**Next message:**Rakesh Narpat Bhandari: "[OPE-L:4401] Re: Re: growth rates"**Previous message:**glevy@pratt.edu: "[OPE-L:4399] Re: Technical change and general truths"**In reply to:**glevy@pratt.edu: "[OPE-L:4399] Re: Technical change and general truths"**Next in thread:**Rakesh Narpat Bhandari: "[OPE-L:4404] Re: Re: Re: Technical change and general truths"**Reply:**Rakesh Narpat Bhandari: "[OPE-L:4404] Re: Re: Re: Technical change and general truths"**Messages sorted by:**[ date ] [ thread ] [ subject ] [ author ]

re 4399 >In [OPE-L:4394], Rakesh wrote: > >> I call the above response to the transformation problem on the >> assumptions of equilibrium thinking the >> Shaikh-Gouverneur-Moseley-Bhandari solution. >> It is of course possible that the first three would disavow the >> affiliation. > >Have I missed something? Jerry, are you having trouble keeping up with my posts! > Putting aside the question of the degree to which Shaikh's and >Gouverneur's positions on the TP are similar to your own I am just using Gouverneur's iteration table B.3 on p. 291 of his contemporary capitalism and marxist economics. Gouverneur argues that the table is inspired by Shaikh. >(on the later question, I found Alejandro R's remarks informative), >why should the Bhandari solution be understood as being synonymous >with the "Moseley solution" (I put this in quotes because I don't >recall hearing Fred refer to his "solution")? Gouverneur grants that his iteration violates the second equality, which he seems to understand as the stipulation that the sum of branch profits in both the unmodified and modified schemes should equal the sum of surplus value (the total in the profit column) in the first tableau. I argue that the second equality is not such an 'invariance condition.' Since Marx defined surplus value as total value minus cost price and the rate of profit as surplus value/cost price, he could not have that the modification of the cost price due to the transforming of the inputs--which is what the iteration does--would leave the sum of surplus value and the rate of profit invariant. That is, I argue that the so called second equality interpreted as an invariance condition is the pure fantasy of Bortkiewicz-Sweezy-Catephores and many others. I may be the first to argue this. But then what does the second equality that sum of surplus value=sum of branch profits mean? This is where I turn to Fred (Moseley). Fred has argued correctly that for Marx, the average rate of profit is not determined simultaneously with prices. Rather it is determined by first determining the mass of surplus value as total value minus cost price; then the mass of surplus value is divided by cost price to arrive at the average rate of profit; then each branch cost price is multiplied by this r to arrive at branch profits the sum of which is necessarily the same as the mass of surplus value. That is,the second equality is not an invariance condition but a a macro, logical method of determining from the antecedently derived mass of surplus value both the average rate of profit and respective branch profits such that the sum of the these branch profits equals the sum of surplus value. In each of Gouverneur's iterations, the mass of surplus value is determined first by subtracting from total value cost prices which have been modified by applying the output PV ratios on the inputs. Once this modified mass of surplus value is determined, then the average rate of profit is determined which when multiplied by the respective modified cost prices of the branches ensures that the mass of profit will equal the sum of surplus value in each iteration. Thus, in each iteration the mass of surplus value does indeed determine the sum of branch profits. The second equality is thus in fact preserved. Again: Gouverneur's iterative method does in fact maintain both equalities, properly interpreted. Again Marx could not have meant the second equality as an invariance condition since having defined surplus value as total value minus cost price and the rate of profit as surplus value/cost price, he could not have thought that the mass of surplus value and the rate of profit would remain invariant as the cost price is modified. One may then ask why do I allow for total value/price to remain invariant? Well, this iteration is not changing the quantity of live and dead labor and thus the total value in the system; this iteration is changing merely the prices of the inputs in an iterative manner. But as cost prices change, so must surplus value and the rate of profit for the reasons which I have given. So the second equality is not an invariance condition. It is to the meaning of the sum of surplus value determining the sum of branch profits that I have turned to Fred to interpret this second equality rather as Marx's macro, logical method of determining the sum of branch profits by the antecedently established mass of surplus value. And this macro, logical method is in fact used in each of Gouverneur's iterations. Yours, Rakesh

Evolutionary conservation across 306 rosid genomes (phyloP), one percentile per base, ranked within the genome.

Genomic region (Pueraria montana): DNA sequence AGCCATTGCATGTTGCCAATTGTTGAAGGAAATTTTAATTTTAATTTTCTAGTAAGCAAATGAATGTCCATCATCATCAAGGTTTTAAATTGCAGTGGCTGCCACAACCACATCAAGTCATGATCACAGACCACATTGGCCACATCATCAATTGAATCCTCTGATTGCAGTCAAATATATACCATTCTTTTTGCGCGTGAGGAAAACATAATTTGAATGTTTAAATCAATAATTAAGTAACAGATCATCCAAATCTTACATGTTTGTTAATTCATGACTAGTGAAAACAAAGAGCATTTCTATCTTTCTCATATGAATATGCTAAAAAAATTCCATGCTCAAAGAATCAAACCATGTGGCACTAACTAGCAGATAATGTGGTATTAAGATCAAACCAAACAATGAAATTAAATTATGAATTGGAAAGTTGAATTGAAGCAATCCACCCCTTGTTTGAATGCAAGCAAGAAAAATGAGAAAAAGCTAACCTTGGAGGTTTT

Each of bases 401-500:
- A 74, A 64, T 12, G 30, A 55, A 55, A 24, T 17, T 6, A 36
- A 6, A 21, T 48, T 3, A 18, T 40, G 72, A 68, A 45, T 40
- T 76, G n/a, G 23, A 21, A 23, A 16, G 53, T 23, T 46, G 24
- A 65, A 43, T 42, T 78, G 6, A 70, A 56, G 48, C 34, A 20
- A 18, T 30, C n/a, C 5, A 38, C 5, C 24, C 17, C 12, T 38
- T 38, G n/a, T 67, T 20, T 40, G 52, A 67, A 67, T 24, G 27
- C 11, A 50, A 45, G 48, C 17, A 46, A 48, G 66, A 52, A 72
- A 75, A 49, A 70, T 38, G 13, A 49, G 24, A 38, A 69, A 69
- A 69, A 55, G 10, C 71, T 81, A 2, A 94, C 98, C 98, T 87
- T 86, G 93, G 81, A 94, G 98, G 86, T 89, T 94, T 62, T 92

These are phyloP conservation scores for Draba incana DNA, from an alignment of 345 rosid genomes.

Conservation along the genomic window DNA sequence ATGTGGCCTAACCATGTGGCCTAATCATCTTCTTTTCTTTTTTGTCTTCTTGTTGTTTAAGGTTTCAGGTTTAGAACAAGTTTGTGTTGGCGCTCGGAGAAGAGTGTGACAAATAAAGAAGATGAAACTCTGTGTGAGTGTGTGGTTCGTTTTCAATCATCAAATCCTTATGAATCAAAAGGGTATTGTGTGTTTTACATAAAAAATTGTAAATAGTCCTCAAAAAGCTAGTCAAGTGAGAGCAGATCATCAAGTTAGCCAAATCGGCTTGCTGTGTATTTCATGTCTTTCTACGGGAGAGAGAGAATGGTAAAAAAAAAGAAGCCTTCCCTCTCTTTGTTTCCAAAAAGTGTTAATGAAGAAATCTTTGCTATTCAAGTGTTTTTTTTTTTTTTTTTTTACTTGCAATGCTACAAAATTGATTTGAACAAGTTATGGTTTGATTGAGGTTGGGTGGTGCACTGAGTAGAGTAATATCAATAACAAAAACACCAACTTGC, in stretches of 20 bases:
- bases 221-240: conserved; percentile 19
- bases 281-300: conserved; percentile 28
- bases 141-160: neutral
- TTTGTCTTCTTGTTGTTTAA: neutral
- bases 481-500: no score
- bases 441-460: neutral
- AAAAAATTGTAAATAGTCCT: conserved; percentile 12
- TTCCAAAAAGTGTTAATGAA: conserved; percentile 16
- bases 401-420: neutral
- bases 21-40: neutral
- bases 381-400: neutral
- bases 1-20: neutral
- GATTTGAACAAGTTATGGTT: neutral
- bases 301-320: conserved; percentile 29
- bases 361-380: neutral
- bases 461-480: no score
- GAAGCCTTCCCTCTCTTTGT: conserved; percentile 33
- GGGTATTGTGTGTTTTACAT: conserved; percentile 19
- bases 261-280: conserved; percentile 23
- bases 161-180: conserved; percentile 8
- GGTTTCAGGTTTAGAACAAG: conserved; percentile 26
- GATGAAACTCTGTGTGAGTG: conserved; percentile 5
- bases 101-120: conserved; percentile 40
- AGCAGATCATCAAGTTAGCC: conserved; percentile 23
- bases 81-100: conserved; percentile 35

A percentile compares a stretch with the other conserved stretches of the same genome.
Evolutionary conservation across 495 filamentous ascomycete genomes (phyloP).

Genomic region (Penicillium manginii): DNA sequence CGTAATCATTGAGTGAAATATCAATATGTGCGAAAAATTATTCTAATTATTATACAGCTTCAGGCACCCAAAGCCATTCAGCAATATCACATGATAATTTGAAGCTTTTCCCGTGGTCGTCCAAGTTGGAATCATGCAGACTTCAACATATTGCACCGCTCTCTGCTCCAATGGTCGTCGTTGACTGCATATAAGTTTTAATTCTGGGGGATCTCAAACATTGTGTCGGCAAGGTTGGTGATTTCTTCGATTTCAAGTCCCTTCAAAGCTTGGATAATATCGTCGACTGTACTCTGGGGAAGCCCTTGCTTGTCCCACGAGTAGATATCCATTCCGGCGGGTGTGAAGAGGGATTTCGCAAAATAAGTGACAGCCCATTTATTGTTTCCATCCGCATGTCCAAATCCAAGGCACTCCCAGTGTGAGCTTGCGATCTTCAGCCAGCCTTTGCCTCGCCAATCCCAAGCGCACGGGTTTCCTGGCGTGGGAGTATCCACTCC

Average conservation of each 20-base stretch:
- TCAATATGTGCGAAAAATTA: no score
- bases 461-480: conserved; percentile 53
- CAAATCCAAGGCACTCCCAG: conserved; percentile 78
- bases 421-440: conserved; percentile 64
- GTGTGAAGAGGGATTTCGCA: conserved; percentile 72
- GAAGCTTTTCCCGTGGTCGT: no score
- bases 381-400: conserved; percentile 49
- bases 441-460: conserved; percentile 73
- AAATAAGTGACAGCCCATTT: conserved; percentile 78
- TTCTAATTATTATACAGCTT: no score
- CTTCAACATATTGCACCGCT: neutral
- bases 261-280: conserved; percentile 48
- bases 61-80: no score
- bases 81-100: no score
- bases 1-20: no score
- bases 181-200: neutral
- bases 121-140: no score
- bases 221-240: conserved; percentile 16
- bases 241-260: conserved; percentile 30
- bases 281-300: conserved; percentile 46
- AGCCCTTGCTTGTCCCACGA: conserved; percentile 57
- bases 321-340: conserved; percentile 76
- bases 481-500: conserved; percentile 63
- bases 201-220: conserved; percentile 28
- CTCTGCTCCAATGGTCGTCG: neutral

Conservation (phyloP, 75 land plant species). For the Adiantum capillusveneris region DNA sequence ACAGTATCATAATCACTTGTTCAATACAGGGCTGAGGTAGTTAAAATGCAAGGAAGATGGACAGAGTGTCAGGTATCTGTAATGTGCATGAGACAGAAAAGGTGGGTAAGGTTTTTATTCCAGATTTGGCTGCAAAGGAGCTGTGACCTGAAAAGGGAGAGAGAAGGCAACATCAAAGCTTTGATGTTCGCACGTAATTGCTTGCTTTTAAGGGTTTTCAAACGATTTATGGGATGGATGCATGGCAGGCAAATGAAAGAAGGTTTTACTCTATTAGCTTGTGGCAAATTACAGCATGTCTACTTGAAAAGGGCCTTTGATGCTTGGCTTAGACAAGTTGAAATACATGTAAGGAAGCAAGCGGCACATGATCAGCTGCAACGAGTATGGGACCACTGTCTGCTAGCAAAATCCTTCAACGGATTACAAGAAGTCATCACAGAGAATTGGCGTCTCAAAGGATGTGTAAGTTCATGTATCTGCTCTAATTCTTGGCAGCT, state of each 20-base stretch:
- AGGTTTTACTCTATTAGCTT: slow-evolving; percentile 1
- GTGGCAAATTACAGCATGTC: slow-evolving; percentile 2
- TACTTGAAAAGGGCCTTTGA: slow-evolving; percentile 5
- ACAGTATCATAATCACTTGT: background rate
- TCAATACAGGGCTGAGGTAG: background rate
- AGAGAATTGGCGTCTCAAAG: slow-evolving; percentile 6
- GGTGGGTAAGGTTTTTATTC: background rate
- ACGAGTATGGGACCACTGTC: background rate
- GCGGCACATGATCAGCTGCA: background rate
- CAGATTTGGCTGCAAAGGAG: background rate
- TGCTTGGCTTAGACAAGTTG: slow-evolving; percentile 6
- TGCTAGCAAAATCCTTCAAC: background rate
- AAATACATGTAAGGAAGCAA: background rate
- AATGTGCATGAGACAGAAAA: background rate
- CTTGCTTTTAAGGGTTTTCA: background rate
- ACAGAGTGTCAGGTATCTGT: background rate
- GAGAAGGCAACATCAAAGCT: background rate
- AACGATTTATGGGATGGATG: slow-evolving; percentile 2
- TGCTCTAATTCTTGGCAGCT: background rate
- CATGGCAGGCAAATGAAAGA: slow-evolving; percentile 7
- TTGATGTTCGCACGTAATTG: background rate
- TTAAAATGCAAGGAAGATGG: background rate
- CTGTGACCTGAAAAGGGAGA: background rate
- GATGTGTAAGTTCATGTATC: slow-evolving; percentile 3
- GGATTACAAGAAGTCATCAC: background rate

**Next message:**Rakesh Narpat Bhandari: "[OPE-L:4401] Re: Re: growth rates"**Previous message:**glevy@pratt.edu: "[OPE-L:4399] Re: Technical change and general truths"**In reply to:**glevy@pratt.edu: "[OPE-L:4399] Re: Technical change and general truths"**Next in thread:**Rakesh Narpat Bhandari: "[OPE-L:4404] Re: Re: Re: Technical change and general truths"**Reply:**Rakesh Narpat Bhandari: "[OPE-L:4404] Re: Re: Re: Technical change and general truths"**Messages sorted by:**[ date ] [ thread ] [ subject ] [ author ]

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